Bogotá’s mayoral race gains momentum ahead of October 27 election


The Bogotá mayoral race is picking up momentum ahead of the crucial October 27 vote with eight candidates so far launched.

While each candidate brings to the race experience in public service and has the chance to clinch the second most important political seat in the country, several names are emerging as favorites to take the Palacio Liévano.

According to a recent poll by Invamer Gallup, candidate Claudia López of Alianza Verde leads with 45.9% of voting intention, followed by independent Carlos Fernando Galán (16.1%), former Bogotá mayor of the leftist Polo party Luis Eduardo Garzo?n running under En Marcha movement (8.8%), A?ngela Garzón of right-wing Centro Democra?tico (8.2%) and independent Miguel Uribe Turbay with Avancemos (5,2%).

The other candidates who are trailing so far are Hollman Morris (Mais), Jorge Rojas (Colombia Humana), Luis Ernesto Gómez (Activista), Celio Nieves (Polo), and María Andrea Nieto (Voy por ti Bogotá). According to the pollsters, the blank votes – or “none of the above” – is a mere 3.6%.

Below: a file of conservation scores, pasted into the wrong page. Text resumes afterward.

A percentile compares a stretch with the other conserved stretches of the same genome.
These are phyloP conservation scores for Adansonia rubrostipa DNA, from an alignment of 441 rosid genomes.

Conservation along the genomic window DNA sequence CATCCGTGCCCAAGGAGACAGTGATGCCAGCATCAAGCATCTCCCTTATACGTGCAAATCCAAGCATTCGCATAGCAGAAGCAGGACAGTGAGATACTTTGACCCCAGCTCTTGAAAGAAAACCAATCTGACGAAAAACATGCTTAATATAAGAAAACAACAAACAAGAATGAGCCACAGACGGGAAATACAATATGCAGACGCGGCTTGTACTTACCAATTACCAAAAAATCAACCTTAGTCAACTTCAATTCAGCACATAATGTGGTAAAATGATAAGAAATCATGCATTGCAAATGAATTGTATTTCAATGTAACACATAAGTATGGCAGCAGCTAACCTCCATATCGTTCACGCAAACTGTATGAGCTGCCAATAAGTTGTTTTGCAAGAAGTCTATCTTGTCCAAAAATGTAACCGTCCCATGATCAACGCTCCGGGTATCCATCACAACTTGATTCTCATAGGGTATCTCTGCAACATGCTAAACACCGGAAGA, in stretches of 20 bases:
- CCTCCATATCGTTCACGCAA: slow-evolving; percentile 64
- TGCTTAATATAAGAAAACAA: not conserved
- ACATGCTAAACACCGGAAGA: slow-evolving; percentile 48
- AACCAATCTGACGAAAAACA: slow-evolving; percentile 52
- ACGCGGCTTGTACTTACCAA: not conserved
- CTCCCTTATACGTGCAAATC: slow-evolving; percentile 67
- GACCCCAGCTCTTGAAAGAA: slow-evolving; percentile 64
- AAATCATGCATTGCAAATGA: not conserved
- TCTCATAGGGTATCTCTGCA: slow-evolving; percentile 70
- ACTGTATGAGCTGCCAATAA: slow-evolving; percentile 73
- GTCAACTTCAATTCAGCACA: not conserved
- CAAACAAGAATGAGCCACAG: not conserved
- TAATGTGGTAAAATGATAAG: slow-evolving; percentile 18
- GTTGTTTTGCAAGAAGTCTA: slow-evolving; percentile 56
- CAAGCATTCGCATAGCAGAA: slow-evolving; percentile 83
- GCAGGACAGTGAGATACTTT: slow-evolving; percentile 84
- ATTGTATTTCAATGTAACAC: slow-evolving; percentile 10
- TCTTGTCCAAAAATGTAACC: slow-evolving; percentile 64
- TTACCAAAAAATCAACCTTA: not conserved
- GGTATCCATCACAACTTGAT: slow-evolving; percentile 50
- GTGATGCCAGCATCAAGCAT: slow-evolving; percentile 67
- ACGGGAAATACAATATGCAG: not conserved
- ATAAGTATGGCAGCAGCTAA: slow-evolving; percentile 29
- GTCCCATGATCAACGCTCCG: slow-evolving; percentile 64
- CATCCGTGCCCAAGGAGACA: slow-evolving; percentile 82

Political punditry is fickle and even though Claudia López is a top-of-mind candidate, it is too early to predict the many alliances that will be forged to erode López’s lead, before official endorsements by the party heavy-weights (Liberal, Conservatives and Cambio Radical), and media are done.

Every four years Bogotá’s future seems to hang in the balance, and this year is no exception with a race as contentious as four years ago when current mayor Enrique Peñalosa ended with three administrations of left-wing mayors militating with Polo Democrático – one of them, Samuel Moreno Rojas, serving a prison sentence on corruption charges. Then, there was Gustavo Petro who was twice removed from office by court orders after alleged irregularities with the city’s garbage collection system surfaced. Yet, despite the many scandals attributed to his leftist administration of Bogotá, Petro still ran for president in 2018 under the Colombia Humana Flag, but lost by a narrow margin to Iván Duque, and leads the opposition from the Senate.

Claudia López has consolidated a lead due to her anti-corruption agenda, vocal criticism of the current administration and strong popularity among young women and LGTBI voters. With a Finance degree from Universidad Externado and a Masters in Public Administration from Columbia University in New York, López has proven she can navigate turbulent ideological waters, but for many, remains politically incoherent and divisive: having thrown her support behind Gustavo Petro for president during the last general elections. López faces the difficult challenge of keeping the lead with five months to go in the race, and with the many undecided voters out there, her first poll numbers will most likely begin to decline as another movement takes shape: “Everyone against Claudia.”